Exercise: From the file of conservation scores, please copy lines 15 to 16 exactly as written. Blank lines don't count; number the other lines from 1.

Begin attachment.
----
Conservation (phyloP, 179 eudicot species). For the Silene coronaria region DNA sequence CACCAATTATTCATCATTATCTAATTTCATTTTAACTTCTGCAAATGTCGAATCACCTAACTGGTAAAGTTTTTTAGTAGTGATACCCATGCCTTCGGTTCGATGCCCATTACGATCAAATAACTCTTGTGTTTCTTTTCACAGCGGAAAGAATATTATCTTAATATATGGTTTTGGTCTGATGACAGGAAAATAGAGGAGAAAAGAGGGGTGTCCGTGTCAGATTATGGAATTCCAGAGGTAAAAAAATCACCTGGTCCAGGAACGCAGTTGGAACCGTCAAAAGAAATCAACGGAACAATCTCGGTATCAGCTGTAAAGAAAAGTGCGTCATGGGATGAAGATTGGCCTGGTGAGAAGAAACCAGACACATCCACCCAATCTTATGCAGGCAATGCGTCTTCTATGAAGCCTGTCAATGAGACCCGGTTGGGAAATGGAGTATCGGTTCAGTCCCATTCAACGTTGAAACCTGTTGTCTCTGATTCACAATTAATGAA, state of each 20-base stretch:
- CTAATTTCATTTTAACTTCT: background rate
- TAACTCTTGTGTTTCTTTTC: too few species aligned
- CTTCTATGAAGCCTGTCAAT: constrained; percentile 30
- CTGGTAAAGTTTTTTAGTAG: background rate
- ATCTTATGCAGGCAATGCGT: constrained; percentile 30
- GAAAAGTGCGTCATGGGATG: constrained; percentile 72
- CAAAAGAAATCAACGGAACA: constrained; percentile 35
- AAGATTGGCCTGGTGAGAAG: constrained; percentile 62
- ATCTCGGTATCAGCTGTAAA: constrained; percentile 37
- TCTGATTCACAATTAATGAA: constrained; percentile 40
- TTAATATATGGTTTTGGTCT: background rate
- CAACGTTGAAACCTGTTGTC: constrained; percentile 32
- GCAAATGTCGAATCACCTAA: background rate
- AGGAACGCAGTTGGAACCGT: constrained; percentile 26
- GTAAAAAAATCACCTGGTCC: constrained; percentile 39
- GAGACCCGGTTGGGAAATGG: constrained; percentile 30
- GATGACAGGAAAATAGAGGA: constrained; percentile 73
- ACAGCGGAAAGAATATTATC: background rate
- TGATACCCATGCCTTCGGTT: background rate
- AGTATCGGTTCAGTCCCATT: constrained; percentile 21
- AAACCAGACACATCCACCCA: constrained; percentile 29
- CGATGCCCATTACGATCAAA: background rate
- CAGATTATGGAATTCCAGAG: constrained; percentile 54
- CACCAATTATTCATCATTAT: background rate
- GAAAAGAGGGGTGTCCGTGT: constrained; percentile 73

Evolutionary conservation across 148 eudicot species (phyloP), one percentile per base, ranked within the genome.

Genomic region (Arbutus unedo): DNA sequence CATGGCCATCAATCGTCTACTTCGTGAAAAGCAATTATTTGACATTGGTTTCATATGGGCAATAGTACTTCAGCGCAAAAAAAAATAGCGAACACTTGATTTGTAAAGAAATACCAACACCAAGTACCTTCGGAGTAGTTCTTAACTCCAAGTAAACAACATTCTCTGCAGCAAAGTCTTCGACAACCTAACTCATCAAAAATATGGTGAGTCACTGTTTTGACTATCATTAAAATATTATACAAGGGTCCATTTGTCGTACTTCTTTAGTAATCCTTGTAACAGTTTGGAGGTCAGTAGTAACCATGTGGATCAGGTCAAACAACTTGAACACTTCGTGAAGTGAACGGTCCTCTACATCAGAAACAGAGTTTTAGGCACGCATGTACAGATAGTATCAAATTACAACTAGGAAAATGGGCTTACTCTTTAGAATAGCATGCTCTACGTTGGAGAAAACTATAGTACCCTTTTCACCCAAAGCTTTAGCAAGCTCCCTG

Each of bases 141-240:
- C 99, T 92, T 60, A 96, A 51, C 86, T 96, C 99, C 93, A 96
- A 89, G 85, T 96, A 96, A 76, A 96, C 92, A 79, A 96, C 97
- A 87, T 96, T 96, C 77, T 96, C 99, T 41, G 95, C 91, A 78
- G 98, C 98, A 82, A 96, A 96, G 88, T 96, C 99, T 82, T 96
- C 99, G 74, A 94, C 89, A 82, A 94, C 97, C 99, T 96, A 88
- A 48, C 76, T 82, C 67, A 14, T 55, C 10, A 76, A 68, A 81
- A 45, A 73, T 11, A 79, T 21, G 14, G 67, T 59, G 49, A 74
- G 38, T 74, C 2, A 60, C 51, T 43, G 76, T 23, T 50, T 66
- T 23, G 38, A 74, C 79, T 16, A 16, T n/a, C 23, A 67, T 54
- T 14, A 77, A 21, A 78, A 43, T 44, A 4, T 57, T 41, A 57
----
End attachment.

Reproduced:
- AGGAACGCAGTTGGAACCGT: constrained; percentile 26
- GTAAAAAAATCACCTGGTCC: constrained; percentile 39